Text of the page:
Saudi cleric Salman al-Awda who called for reform could be sentenced to death

Salman al-Awda, who has criticized the way the kingdom is governed, is due to stand trial at the anti-terror court Sunday, according to activists.
Image: Salman al-Awda
Salman al-Awda in a mosque in Malmo, Sweden, on April 30, 2016.Lars Brundin / TT News Agency/PA

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By Saphora Smith

LONDON — A popular imprisoned Saudi cleric who called for reform in the Gulf kingdom could be sentenced to death this weekend, activists warned Friday.

Salman al-Awda, who said the country's rulers should be more responsive to the population's desires, is due to stand trial in the country’s anti-terror court Sunday, according to the rights group Amnesty International. The public prosecutor has called for him to be sentenced to death.

"We are gravely concerned that Sheikh Salman al-Awda could be sentenced to death and executed," Lynn Maalouf, Amnesty International’s Middle East research director, said in a statement.

Saudi officials were not immediately available for comment.

Swept up in Saudi Crown Prince Mohammed bin Salman's crackdown on perceived critics and those calling for political reform, al-Awda could now pay the ultimate price for speaking out against the regime.

"They are making an example of him for standing up to the system politically," Michael Stephens, a research fellow for the Middle East at London's RUSI think tank said, although he cautioned that the sentence had yet to be passed.

The outspoken Islamist cleric has been a thorn in the side of the ruling family for decades. In the 1990s, he criticized Saudi Arabia’s decision to allow the U.S. military into the country, was embraced by al Qaeda founder Osama bin Laden, and was imprisoned for opposing the government.

Al-Awda publicly and emphatically rejected bin Laden and al Qaeda, and has become one of the kingdom’s most popular clerics with millions of followers on Twitter. Then came the pro-democracy Arab uprisings of 2011 and al-Awda began advocating for greater democracy and social tolerance in the kingdom, according to Human Rights Watch.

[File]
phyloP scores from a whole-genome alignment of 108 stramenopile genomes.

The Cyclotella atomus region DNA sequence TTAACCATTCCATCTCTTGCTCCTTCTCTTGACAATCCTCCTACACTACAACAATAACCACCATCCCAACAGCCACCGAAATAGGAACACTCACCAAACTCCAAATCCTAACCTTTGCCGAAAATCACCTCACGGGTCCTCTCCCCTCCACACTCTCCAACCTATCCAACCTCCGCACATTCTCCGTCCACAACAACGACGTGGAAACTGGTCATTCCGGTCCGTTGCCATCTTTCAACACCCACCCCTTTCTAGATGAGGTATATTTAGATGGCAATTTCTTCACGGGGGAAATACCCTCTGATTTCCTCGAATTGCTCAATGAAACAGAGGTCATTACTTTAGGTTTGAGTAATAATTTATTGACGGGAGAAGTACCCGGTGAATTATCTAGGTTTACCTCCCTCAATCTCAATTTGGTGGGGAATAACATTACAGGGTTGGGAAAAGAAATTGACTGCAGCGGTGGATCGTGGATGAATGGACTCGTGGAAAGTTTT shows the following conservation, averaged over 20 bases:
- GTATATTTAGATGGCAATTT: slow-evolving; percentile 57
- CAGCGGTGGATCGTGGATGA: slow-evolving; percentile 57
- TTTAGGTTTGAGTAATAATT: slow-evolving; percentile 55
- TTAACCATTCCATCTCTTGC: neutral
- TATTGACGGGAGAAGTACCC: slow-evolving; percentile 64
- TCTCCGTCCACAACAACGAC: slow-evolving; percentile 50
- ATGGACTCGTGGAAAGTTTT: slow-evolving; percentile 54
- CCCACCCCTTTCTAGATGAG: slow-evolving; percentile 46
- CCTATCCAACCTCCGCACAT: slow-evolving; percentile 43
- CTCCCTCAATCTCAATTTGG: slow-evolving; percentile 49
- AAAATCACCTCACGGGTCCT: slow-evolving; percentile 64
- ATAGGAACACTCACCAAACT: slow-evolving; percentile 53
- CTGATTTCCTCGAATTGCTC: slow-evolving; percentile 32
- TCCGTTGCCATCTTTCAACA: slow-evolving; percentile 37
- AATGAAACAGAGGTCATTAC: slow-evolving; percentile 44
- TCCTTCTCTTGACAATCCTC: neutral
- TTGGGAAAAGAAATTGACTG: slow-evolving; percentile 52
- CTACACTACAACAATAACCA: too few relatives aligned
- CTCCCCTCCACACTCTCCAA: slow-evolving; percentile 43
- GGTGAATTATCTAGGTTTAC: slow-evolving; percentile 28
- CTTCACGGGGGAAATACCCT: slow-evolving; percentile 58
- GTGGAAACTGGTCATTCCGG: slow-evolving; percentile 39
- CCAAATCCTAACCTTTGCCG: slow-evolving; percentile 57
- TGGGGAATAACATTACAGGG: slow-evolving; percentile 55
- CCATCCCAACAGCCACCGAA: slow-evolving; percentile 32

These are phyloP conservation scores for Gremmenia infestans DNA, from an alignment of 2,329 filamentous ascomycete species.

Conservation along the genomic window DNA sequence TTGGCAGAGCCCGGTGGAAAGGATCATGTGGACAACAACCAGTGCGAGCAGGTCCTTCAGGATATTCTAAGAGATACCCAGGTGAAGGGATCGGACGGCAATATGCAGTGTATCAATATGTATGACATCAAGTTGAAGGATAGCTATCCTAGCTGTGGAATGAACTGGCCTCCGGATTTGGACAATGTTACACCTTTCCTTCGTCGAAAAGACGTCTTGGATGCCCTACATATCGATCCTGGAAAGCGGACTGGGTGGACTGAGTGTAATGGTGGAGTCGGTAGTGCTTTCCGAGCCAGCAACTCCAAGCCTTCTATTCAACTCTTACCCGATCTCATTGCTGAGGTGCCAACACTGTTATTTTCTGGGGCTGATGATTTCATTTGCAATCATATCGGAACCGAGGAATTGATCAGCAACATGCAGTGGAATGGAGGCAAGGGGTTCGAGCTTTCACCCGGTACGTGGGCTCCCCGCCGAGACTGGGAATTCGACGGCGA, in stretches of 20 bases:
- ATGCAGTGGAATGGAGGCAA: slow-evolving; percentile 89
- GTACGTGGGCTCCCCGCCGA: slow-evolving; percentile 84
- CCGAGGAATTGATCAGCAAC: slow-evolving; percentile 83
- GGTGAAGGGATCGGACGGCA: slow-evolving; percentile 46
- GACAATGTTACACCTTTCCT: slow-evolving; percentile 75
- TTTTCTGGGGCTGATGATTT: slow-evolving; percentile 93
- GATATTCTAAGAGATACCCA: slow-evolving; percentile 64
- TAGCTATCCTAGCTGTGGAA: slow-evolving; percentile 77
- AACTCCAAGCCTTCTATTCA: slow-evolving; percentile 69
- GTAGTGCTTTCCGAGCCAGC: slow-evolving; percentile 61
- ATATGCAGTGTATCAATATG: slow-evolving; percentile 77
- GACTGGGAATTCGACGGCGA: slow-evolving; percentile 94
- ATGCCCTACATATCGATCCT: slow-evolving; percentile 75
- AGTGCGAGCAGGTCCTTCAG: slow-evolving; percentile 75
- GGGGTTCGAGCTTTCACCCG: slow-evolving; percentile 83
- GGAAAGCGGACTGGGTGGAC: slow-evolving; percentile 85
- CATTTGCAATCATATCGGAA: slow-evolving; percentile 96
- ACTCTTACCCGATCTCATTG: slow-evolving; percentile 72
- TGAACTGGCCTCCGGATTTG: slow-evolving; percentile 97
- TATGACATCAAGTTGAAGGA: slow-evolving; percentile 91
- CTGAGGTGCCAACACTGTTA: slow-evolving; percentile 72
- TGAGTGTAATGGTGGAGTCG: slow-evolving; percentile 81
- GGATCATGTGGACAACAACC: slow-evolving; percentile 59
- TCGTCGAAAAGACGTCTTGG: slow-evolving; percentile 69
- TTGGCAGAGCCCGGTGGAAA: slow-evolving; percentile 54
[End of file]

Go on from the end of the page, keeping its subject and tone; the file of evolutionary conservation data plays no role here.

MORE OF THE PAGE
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Last year, the office for the U.N. high commissioner for human rights described al-Awda as “an influential religious figure who has urged greater respect for human rights within Sharia," referring to Islamic law.

“He was always very critical of how the regime plays up its Islamic credentials but they don’t live what they preach,” said Carool Kersten, an associate professor in the study of Islam and the Muslim world at King’s College London.

“His solution is another variant of an Islamic political system with a form of Sharia."

Al-Awda was sympathetic to the demands on the street and with a large following on social media, he became a real concern for the regime, Kersten added.

But it was when the youthful Salman rose to power that the gloves really came off, he said.

The murder of Washington Post journalist Jamal Khashoggi in the Saudi consulate in Istanbul in October sent ripples of revulsion throughout the world, endangering the crown prince's efforts to rebrand the country as modern and moderate.

Ever since rising to prominence after his father became king in 2015, the crown prince has pushed a sweeping rebrand of the country, promoting "moderate Islam" in a nation that for years has exported a strict and austere version of the religion.

President Donald Trump and Jared Kushner, his son-in-law and senior adviser, have embraced the crown prince as a close and crucial partner in the administration's Middle East strategy. Trump went to Saudi Arabia in his first foreign trip as president.

In an apparent attempt to transform the way the world sees the Gulf kingdom, Salman has instituted a series of social reforms such as allowing women to drive and approving movie theaters. But he has also overseen the arrests of critics and those who want political reforms alongside cultural changes.

In November 2017, the government rounded up dozens of members of the country's royal and business elite. Billed as part of a war on corruption, which is rampant in the kingdom, the move has also been widely seen as helping the prince tighten his grip on power.

In September 2017, al-Awda was arrested at his home and placed in solitary confinement. Last year, he was charged with 37 counts including affiliation with the Muslim Brotherhood, a political Islamist group founded in Egypt, that Saudi Arabia has designated a terrorist organization, according to Amnesty International.

Salman has jumped on the critical rhetoric around political Islam and painted al-Awda with the same brush, according to Kersten.

Politically, al-Awda was also seen as not supportive enough of the country’s sharp break with Qatar, with which Saudi Arabia cut off ties in 2017 and accused of supporting terrorism and archrival Iran.

According to Human Rights Watch, the first charge accuses al-Awda of “corrupting the land by repeatedly endeavoring to shake the structure of the nation and bring about civil strife; inflaming society against the rulers and stirring up unrest.”

F. Brinley Bruton contributed.